So hanging out with Leigh and her wealthy friends suited me just fine.  I've adapted to their lifestyle: the way the dressed, the way they talked, they way they perceived things.  I've observed details such as the way they held their drinks, their body language, the subtle gestures they made...  I no longer felt inferior; I knew how to carry myself among my affluent friends.  For some reason I felt safe, like I was exactly where I should be.

Leigh was not only the big sister I never had, but she inadvertently became my ticket to the high society.  She taught me the importance of networking, and of "swimming with the big fishes."  She taught me how to spot the wolves in a sheep's clothing (i.e. those who pretended to be rich by the cars they drove, the branded clothes they wore, the flashy watches they sported) as opposed to those who were truly, honest-to-God-wealthy.  She taught me things my mother never told me, like:
  • Most guys just wanted to get into your pants (big surprise there).
  • Yes, he's a cutie and an amazing kisser, but seriously, he made you pay for dinner?!?
  • Never spend money on a guy more than what he's spent on you.
  • Rich, but stingy?  NEXT...
  • Be careful of whom you dated, because women were always more emotional than men.  You might think it was just for fun in the beginning, but then you sleep with him and before you knew it, you had abandoned all common sense.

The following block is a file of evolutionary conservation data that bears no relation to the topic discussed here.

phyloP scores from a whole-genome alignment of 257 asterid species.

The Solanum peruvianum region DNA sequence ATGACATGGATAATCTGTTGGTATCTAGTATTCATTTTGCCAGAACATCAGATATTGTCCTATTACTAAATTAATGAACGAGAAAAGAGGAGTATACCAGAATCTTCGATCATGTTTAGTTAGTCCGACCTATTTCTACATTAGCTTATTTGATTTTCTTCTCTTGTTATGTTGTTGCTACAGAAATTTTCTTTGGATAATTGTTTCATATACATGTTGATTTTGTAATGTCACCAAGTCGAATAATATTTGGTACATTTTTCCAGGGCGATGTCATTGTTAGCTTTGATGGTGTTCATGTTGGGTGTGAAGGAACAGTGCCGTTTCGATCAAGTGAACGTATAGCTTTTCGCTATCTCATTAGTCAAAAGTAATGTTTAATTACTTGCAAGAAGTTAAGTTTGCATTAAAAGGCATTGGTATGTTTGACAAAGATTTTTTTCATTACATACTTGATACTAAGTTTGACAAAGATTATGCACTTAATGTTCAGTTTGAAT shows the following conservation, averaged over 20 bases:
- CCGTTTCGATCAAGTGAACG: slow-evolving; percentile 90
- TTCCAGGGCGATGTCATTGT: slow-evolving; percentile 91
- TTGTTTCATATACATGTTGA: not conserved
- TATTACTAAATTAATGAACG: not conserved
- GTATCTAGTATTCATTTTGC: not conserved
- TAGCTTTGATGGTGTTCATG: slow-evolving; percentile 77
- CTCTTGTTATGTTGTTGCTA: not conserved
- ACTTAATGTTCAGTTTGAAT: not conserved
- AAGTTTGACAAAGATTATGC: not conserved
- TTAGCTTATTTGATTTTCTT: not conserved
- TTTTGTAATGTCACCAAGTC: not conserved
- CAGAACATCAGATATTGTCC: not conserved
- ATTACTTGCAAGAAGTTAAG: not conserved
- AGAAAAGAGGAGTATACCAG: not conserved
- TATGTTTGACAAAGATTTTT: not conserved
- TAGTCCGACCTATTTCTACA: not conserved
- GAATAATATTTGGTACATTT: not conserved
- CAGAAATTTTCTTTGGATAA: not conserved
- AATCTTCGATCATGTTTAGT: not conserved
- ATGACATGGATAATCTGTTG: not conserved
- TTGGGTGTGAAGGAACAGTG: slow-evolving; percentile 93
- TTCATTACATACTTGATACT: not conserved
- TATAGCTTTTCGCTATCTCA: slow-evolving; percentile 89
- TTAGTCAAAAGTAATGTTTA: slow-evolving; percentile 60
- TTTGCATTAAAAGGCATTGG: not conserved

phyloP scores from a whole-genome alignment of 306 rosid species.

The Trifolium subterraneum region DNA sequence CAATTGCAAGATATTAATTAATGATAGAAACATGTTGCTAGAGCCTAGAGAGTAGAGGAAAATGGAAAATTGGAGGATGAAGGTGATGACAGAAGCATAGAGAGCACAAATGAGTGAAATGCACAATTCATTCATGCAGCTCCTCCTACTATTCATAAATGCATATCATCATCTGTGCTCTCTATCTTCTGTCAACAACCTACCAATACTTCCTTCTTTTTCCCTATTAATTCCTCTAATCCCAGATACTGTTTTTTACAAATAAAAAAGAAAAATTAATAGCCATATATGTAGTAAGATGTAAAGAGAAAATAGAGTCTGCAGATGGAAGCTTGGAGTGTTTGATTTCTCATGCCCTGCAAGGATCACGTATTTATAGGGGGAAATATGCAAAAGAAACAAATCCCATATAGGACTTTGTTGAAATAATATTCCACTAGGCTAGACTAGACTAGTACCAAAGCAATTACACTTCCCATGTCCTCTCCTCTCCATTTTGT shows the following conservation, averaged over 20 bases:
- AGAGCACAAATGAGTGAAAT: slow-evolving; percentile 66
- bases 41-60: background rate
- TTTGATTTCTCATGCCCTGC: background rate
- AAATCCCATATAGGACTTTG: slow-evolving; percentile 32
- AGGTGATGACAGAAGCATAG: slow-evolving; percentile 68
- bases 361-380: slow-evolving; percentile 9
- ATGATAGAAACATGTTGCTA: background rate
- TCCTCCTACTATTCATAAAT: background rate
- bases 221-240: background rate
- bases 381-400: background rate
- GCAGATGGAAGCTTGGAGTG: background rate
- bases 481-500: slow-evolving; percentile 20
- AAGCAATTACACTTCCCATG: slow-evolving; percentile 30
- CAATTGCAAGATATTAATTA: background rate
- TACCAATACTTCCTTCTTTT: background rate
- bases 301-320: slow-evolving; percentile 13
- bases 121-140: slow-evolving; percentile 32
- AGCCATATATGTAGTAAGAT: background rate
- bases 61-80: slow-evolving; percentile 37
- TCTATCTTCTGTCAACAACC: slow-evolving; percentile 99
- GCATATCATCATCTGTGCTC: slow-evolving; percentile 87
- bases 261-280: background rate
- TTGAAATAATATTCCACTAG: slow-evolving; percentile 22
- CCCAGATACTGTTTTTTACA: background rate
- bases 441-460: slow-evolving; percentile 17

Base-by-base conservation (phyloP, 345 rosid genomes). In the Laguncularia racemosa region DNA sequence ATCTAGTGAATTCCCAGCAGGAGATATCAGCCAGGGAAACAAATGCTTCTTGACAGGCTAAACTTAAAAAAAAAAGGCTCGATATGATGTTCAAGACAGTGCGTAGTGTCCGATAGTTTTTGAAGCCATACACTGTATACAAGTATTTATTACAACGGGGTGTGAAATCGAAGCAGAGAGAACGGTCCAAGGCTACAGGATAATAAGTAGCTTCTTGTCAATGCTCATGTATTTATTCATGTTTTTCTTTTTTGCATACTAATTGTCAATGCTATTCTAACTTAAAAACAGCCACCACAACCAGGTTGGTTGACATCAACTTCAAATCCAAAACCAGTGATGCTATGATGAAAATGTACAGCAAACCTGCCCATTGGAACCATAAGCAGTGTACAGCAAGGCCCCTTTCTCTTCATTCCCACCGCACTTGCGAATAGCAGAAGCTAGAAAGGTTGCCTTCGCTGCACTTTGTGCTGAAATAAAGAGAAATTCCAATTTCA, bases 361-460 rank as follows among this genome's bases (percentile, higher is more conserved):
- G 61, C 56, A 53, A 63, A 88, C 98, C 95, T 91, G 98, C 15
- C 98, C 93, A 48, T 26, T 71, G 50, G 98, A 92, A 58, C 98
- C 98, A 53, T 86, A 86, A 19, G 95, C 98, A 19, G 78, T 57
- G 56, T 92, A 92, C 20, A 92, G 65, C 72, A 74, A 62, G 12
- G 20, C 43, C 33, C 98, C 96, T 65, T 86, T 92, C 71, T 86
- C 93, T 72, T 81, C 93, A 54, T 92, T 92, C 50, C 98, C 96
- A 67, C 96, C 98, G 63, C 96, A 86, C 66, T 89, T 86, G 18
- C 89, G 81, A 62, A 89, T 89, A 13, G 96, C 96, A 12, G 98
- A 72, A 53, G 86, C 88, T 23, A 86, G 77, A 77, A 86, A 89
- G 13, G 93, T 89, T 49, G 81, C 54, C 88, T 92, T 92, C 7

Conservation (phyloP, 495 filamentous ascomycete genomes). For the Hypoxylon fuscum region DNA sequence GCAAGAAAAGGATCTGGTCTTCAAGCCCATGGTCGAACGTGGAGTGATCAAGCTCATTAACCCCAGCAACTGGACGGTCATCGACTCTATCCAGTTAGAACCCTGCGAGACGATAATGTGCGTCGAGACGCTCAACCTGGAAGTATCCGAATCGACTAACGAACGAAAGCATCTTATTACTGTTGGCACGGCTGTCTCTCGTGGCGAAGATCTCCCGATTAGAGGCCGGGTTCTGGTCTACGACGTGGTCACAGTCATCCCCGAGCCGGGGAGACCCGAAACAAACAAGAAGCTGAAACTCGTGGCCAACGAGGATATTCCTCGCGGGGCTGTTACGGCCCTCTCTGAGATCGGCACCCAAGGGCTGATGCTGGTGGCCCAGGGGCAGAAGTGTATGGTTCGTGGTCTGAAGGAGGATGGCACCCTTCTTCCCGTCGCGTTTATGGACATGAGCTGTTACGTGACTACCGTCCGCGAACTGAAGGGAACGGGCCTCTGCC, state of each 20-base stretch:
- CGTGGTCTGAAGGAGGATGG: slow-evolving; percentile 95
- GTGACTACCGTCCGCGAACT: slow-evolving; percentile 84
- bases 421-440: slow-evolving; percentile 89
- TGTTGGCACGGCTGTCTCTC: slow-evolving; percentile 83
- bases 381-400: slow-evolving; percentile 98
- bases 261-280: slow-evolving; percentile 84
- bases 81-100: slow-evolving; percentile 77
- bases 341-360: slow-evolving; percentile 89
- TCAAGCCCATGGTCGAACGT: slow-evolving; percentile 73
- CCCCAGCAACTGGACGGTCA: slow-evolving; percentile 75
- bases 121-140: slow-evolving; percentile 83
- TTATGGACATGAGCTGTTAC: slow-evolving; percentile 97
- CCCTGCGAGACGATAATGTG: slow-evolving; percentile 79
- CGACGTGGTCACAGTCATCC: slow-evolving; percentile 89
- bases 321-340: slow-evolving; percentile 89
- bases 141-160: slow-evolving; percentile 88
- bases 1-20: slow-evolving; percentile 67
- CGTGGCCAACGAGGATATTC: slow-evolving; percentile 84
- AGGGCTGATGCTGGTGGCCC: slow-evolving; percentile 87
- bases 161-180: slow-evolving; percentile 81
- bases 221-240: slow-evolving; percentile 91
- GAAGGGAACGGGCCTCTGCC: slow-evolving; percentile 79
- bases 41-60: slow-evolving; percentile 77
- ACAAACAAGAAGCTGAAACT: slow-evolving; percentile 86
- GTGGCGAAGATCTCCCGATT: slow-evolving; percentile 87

If you're starting to think that Leigh would have made one heck of a great pimp, I don't blame ya.  She was 100% money-oriented.  But Leigh also had integrity.  She told me that discipline and good work-ethics were even more important than the amount of money a guy had.  A guy must know how to earn money, because wealth could always come and go.  "Don't ever settle... Go for the best," she used to say.

I didn't think it was ever possible to find someone who could measure up to Leigh's standards.  Until I met Ash.  He passed all those 'tests' in flying colors.  And I fell for him hard.  Like oh-my-god-I-can't-breathe hard.  The only thing was, did he feel the same way too about me? 

(to be continued...)

Read part 4 here.